Sanskruti Majmudar is a first-generation Indian American from Boston, Massachusetts, and a second-year student in the Master of International Affairs program. She is concentrating in International Security Policy and specializing in International Conflict Resolution.
Prior to SIPA, Sanskruti worked in both domestic politics and the federal government. She earned her Bachelor of Arts in International Affairs from George Washington University.
What attracted you to SIPA and Columbia University?
When applying to graduate programs, I knew I wanted to study in an environment where I could learn from distinguished faculty as well as my peers. What better way to learn about the nuances of international affairs than from professors and classmates from all around the world? The SIPA community spans more than New York – it is truly global.
In addition, I wanted to take classes in a wide array of topics. At SIPA, I have been able to focus my coursework on the field of human security, taking classes on peacebuilding, peacekeeping, and humanitarian affairs. I have also taken classes on financial management in the nonprofit sector, gender policy, and risk management. While my concentration is in international security policy, I have enjoyed learning about topics in other fields as well.
Everyone at SIPA has a unique story that brought them here. Learning from peers with diverse perspectives and experiences has enriched my understanding of different subjects and debates across all of my classes.
What’s your internship experience been like?
I have had great internship experiences! Prior to SIPA, I had worked for numerous years, so I could have opted out of the internship requirement. However, I believe that the internship opportunities in New York allow students to readily apply newfound knowledge in a job setting.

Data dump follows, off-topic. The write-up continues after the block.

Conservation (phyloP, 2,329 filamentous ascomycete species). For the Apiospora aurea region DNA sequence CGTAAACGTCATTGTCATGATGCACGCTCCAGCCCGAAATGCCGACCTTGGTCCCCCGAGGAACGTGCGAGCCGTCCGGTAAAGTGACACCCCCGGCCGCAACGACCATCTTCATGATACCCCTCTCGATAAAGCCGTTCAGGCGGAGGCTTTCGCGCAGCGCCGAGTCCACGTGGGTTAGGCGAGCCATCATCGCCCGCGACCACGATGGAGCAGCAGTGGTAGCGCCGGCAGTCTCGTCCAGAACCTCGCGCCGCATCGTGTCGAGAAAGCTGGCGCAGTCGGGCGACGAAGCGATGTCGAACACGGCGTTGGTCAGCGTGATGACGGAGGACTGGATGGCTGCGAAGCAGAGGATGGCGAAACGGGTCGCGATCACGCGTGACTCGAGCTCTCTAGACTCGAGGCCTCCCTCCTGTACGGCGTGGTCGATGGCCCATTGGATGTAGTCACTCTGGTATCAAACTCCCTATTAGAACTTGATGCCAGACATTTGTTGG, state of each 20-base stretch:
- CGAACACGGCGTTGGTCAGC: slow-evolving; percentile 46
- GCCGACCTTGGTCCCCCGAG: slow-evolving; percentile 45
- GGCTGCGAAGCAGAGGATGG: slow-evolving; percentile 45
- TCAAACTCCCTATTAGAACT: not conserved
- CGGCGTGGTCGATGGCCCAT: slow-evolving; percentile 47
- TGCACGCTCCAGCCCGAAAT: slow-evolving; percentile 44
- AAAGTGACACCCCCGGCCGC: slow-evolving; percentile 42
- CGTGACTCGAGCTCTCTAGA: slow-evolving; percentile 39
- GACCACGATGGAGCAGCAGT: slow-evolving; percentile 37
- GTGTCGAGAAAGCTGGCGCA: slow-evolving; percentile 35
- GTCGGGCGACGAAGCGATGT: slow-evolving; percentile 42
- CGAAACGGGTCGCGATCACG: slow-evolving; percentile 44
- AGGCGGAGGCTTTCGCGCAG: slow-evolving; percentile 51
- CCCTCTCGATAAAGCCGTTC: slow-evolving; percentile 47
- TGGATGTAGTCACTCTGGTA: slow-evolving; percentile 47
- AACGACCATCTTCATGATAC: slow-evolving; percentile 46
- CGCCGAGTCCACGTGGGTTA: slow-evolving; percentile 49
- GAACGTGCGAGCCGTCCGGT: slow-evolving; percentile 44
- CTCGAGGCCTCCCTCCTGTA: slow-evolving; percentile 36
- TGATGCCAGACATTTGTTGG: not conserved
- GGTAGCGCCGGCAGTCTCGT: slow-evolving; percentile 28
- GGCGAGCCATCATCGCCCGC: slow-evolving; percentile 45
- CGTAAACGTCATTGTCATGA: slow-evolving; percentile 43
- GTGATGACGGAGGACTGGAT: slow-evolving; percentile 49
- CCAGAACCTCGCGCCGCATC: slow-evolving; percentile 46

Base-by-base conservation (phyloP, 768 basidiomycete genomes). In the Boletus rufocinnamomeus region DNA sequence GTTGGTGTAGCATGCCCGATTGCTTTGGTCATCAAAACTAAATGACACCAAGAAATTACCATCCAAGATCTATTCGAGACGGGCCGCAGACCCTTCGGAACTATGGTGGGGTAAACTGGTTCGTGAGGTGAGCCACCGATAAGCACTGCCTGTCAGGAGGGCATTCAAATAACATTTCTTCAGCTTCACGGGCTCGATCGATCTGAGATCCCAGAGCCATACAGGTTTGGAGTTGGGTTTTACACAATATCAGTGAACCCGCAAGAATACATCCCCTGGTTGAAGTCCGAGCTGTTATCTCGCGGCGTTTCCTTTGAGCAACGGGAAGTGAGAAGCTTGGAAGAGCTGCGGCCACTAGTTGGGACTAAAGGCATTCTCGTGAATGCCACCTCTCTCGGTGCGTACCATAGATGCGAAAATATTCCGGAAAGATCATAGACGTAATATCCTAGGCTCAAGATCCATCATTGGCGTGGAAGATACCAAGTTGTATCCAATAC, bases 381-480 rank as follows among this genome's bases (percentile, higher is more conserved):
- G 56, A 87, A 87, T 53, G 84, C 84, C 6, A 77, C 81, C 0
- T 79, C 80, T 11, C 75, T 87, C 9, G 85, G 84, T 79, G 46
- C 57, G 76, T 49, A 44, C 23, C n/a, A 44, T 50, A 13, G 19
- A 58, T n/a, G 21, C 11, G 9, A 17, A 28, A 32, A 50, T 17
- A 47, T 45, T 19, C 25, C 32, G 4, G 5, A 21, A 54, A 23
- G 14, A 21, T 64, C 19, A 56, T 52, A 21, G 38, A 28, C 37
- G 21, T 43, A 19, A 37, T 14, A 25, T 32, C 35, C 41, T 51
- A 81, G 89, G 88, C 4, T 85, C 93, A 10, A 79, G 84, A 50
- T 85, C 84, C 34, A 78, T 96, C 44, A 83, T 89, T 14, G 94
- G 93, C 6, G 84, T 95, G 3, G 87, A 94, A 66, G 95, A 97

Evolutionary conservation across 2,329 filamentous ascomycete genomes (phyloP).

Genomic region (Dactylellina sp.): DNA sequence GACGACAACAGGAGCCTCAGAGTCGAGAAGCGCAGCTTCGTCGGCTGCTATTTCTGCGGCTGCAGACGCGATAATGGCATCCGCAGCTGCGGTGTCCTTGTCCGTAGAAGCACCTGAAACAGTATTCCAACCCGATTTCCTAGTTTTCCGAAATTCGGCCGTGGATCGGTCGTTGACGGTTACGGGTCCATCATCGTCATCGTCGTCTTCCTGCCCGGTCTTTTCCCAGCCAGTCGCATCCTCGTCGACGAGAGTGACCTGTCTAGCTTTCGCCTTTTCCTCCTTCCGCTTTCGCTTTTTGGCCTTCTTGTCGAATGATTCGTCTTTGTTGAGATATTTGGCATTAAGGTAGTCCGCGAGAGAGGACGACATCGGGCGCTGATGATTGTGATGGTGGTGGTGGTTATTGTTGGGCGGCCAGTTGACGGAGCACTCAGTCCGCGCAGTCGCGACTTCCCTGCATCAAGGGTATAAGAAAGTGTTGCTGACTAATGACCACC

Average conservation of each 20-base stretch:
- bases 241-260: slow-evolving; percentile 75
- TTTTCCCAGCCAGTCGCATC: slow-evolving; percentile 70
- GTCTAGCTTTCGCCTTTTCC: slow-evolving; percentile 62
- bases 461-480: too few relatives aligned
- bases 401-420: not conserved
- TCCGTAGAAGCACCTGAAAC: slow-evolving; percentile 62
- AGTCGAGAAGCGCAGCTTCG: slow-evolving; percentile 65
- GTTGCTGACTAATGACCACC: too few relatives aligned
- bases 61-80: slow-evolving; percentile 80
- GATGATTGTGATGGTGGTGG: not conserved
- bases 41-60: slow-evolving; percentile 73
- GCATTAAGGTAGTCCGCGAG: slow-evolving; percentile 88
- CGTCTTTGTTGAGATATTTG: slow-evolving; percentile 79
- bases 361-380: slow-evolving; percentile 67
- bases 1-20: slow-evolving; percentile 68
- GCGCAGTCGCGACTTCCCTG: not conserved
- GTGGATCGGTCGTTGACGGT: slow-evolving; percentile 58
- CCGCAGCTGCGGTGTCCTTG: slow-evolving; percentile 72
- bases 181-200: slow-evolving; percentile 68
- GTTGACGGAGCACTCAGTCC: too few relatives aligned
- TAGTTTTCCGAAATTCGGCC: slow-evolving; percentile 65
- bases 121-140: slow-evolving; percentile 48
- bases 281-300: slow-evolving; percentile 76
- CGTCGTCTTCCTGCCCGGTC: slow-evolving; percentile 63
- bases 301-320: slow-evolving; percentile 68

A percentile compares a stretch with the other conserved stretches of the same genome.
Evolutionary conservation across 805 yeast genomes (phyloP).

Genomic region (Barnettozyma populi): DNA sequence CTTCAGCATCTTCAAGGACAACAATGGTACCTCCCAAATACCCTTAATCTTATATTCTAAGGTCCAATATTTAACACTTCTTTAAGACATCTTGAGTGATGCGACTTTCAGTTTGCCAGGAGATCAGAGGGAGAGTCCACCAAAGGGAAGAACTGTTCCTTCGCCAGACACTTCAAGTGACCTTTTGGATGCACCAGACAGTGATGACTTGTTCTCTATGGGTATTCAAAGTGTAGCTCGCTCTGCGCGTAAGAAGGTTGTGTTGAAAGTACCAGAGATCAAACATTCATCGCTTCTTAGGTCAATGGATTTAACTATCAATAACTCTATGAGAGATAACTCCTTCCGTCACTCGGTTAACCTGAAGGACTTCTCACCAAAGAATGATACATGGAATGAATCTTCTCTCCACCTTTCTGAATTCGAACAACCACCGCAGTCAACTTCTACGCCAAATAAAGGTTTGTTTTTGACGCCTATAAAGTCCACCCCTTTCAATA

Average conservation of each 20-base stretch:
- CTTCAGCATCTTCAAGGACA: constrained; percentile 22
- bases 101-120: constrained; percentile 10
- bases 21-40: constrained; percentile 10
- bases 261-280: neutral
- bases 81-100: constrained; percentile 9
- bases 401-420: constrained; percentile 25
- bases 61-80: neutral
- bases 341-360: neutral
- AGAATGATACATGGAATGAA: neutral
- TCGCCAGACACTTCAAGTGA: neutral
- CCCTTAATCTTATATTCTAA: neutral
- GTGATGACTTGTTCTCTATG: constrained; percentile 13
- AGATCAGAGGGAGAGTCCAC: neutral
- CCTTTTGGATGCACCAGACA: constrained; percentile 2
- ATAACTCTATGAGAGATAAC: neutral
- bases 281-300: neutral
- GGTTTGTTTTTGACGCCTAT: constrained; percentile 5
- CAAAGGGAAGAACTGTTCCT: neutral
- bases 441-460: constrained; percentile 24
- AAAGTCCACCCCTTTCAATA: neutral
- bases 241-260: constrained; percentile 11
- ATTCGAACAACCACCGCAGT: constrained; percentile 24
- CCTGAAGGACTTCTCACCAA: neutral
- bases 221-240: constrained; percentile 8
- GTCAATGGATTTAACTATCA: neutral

During the spring semester of 2020, I took Professor Zachary Metz’s Applied Peacebuilding and Conflict Resolution class which partnered me with a peacebuilding organization for summer fieldwork. Due to COVID travel restrictions, I could not work with my organization in person, but they converted me to a virtual internship that still gave me insight into the field. This semester I am an intern for the U.S. Mission to the United Nations, where I see the theories I have learned in the classroom play out in the real world. It is fascinating!
Did you have a lot of quantitative experience when you applied to SIPA? Why or why not? How did you perform in those classes?
When I applied to SIPA I had very little quantitative experience. I had taken economics courses in undergrad, but I could barely remember what I had learned. While the quantitative core curriculum intimidated me, I knew that these classes would provide me with the quantitative literacy requisite for success in this field. As I anticipated, all the quantitative classes were challenging, but I improved (and passed!) thanks to some very patient teaching assistants and readers.
What advice do you have for applicants?
My advice for current applicants is to plan early. The SIPA application has multiple requirements ranging from essays, test scores, transcripts, and recommendations. Creating and sticking to a plan that ensures all parts of your application are submitted on time is important. Your application essentially tells the Admissions team the story of who you are, so having the time to make sure the right story comes through requires forethought and advance planning.